Astronomer Vera Rubin, who confirmed dark matter, passes away
Rubin's results, which initially met with scepticism, were confirmed over the subsequent years. The attempts to explain the galaxy rotation problem led to the theory of dark matter.
Pioneering astronomer Vera Rubin passed away on 25 December 2016. She was 88.
Rubin, who helped discover evidence of dark matter, passed away due to natural causes.
About Vera Rubin
- Born on 23 July 1928, Vera Rubin was an American astronomer.
- She pioneered work on galaxy rotation rates.
- She studied galactic rotation curves and exposed the discrepancy between the predicted angular motion of galaxies and the observed motion. This phenomenon came to be known as the galaxy rotation problem.
- Her results, which initially met with scepticism, were confirmed over the subsequent years. The attempts to explain the galaxy rotation problem led to the theory of dark matter.
What is dark matter?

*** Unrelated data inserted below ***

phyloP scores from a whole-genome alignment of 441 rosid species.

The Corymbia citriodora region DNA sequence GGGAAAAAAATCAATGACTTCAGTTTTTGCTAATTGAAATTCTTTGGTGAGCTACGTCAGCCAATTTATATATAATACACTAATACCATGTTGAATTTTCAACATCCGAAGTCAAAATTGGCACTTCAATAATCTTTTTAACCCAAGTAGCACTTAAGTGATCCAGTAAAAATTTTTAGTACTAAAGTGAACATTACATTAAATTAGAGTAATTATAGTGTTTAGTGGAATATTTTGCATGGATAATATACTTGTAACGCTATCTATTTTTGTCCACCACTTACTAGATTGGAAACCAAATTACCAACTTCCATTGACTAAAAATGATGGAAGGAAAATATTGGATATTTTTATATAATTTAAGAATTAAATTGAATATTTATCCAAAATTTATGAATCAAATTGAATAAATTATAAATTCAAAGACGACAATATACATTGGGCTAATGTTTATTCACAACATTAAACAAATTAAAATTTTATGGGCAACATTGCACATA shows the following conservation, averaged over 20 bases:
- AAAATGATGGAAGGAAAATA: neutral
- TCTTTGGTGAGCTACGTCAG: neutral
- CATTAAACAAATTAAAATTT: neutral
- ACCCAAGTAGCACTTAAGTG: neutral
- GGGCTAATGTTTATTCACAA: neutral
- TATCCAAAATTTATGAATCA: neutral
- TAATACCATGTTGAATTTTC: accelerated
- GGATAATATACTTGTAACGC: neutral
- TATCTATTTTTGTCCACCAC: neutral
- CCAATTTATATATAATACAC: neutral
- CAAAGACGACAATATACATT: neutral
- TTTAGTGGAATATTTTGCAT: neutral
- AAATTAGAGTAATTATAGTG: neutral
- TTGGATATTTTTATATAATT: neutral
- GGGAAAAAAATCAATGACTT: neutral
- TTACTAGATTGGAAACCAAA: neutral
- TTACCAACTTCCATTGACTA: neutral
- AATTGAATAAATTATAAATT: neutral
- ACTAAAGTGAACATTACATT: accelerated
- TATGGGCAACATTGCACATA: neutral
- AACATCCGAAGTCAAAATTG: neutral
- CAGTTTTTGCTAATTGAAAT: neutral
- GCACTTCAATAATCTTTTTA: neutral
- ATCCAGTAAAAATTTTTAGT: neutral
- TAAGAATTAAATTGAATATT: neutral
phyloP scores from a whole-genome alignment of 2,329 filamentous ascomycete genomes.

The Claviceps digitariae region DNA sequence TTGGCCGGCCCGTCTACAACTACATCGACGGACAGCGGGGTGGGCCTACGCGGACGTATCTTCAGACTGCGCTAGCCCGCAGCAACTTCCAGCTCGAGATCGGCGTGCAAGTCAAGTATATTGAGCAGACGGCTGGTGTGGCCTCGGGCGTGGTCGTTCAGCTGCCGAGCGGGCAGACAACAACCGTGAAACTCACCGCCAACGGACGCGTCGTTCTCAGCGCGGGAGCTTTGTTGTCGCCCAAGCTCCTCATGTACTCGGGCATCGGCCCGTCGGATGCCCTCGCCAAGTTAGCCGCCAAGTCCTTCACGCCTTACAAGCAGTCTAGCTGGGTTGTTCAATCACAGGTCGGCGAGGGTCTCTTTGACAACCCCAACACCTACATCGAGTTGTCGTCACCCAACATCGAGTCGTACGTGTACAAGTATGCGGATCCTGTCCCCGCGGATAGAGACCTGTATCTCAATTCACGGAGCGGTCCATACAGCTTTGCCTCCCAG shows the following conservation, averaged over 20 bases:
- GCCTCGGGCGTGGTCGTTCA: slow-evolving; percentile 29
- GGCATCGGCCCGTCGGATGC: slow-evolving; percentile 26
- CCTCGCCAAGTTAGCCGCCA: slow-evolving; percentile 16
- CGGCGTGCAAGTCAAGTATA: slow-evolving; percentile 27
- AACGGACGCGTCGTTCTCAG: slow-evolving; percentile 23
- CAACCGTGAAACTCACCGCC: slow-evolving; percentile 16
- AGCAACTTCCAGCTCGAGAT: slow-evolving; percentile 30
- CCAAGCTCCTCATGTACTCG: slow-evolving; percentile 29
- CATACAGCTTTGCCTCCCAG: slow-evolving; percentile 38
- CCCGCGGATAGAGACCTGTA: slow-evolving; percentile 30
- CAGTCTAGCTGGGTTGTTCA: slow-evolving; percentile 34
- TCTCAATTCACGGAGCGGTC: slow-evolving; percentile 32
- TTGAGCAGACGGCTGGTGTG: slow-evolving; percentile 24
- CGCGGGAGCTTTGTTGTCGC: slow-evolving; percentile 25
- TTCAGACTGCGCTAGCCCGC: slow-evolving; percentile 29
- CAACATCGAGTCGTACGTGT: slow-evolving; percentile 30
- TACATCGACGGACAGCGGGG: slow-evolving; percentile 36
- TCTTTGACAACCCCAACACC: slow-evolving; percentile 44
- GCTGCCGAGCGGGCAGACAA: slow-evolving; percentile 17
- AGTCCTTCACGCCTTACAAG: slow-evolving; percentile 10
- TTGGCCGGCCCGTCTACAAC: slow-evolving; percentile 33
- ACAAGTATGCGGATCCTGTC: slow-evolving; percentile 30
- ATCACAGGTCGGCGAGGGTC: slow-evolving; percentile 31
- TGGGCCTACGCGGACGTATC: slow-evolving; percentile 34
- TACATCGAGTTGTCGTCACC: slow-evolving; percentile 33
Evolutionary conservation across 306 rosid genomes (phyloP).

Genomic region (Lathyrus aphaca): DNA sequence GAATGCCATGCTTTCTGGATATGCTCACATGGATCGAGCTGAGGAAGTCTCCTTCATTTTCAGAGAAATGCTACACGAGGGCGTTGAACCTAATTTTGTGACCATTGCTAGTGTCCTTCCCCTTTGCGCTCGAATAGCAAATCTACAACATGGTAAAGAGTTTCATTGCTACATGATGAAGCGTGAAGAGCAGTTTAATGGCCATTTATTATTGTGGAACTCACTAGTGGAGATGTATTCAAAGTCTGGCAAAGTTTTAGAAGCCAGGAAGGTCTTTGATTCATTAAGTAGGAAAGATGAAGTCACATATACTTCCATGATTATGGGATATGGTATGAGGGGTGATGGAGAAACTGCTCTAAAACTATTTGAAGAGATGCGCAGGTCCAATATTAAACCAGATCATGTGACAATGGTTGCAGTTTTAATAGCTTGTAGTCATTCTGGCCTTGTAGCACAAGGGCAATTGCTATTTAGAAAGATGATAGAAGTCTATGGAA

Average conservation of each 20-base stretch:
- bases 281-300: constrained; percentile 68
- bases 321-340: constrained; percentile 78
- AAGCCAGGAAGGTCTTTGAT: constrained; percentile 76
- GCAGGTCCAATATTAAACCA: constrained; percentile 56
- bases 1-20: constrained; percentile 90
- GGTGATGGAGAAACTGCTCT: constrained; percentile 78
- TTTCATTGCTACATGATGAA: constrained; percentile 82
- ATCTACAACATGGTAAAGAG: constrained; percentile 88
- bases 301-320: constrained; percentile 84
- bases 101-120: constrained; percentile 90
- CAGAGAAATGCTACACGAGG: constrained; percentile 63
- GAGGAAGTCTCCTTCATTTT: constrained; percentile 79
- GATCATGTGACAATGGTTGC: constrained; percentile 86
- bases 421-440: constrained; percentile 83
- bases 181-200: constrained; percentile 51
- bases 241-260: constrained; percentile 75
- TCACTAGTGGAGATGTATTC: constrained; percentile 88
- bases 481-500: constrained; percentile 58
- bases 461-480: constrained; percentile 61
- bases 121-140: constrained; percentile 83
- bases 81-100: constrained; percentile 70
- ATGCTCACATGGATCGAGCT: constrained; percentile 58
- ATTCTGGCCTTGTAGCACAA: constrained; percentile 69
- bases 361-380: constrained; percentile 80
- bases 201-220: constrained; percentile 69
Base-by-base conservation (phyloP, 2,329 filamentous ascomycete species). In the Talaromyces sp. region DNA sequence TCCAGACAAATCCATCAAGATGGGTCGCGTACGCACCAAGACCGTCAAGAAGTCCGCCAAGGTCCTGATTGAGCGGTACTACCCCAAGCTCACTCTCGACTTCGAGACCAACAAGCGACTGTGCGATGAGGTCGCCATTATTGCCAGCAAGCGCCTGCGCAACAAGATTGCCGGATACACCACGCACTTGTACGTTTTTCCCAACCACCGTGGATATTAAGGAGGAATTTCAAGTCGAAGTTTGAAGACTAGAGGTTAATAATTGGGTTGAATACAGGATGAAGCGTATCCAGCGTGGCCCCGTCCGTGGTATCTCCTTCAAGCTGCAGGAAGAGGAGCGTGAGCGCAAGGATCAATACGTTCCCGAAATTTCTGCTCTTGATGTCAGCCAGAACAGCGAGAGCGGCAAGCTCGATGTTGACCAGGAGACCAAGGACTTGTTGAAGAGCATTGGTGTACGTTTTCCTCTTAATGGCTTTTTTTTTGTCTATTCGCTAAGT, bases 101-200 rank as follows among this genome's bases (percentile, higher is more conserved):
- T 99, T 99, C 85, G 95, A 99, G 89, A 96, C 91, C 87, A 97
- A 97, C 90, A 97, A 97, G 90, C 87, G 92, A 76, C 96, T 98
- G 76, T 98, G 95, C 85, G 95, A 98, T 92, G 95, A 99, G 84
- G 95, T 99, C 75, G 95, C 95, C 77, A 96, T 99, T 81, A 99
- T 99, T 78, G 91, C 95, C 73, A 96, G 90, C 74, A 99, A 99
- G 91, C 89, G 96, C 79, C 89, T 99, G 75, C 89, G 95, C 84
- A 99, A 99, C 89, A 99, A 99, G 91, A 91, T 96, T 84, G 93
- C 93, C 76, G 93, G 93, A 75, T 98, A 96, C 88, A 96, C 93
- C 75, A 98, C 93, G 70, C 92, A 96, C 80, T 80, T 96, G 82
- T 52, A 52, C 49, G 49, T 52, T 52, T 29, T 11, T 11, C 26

- Dark matter is an unidentified type of matter.
- It is distinct from dark energy, baryonic matter and neutrinos.
- Dark matter encompasses around 27 per cent of the mass and energy in the observable universe.
- It does not emit or interact with electromagnetic radiation, like light. Therefore, it is invisible to the entire electromagnetic spectrum.
- The existence and properties of dark matter are inferred from its gravitational effects such as the motions of visible matter, its influence on the universe's large-scale structure, gravitational lensing, etc.
- It is transparent to electromagnetic radiation. It is so dense and small that it fails to absorb or release enough radiation to be detectable with current imaging technology.
- The standard model of cosmology outlines that the total mass-energy of the universe contains 4.9 per cent ordinary matter, 26.8 per cent dark matter and 68.3 per cent dark energy.
- One of the most widely accepted assumptions on the form for dark matter is that it is composed of Weakly Interacting Massive Particles that interact only through gravity and the weak force.
- A group of astronomers reported in August 2016 that Dragonfly 44, an ultra diffuse galaxy with the mass of the Milky Way galaxy, but with almost no discernable stars or galactic structure, may be made almost entirely of dark matter.